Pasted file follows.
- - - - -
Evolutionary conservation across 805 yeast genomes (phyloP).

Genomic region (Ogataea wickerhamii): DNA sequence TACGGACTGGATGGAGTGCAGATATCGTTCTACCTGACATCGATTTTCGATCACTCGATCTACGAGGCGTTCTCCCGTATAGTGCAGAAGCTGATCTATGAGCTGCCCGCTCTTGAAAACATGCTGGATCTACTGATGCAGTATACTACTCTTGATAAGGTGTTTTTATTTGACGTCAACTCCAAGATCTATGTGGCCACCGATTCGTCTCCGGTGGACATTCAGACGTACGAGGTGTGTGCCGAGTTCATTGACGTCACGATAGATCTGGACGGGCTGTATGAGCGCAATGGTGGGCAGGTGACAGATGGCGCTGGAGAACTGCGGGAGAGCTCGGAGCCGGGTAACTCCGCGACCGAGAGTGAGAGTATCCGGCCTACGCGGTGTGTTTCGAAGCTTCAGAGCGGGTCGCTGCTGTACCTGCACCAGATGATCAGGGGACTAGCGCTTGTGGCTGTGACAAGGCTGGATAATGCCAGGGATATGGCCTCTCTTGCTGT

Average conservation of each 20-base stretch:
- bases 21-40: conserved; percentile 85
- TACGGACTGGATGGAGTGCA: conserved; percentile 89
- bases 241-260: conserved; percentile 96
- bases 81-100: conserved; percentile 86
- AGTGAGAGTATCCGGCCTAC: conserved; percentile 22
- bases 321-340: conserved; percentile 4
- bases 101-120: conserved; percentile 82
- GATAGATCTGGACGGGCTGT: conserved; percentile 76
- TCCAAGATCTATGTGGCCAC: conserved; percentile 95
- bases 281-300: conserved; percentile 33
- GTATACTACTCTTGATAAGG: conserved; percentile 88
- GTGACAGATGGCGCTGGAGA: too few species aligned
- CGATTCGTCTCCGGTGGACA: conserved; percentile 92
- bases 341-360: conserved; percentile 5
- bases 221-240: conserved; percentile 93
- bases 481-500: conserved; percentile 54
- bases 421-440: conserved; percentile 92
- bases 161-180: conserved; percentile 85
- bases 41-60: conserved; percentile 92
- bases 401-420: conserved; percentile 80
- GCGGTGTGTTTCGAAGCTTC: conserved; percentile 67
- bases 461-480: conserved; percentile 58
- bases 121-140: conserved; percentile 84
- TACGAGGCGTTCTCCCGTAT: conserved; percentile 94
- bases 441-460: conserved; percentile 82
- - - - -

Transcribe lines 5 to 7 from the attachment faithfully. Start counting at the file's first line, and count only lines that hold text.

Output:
- TACGGACTGGATGGAGTGCA: conserved; percentile 89
- bases 241-260: conserved; percentile 96
- bases 81-100: conserved; percentile 86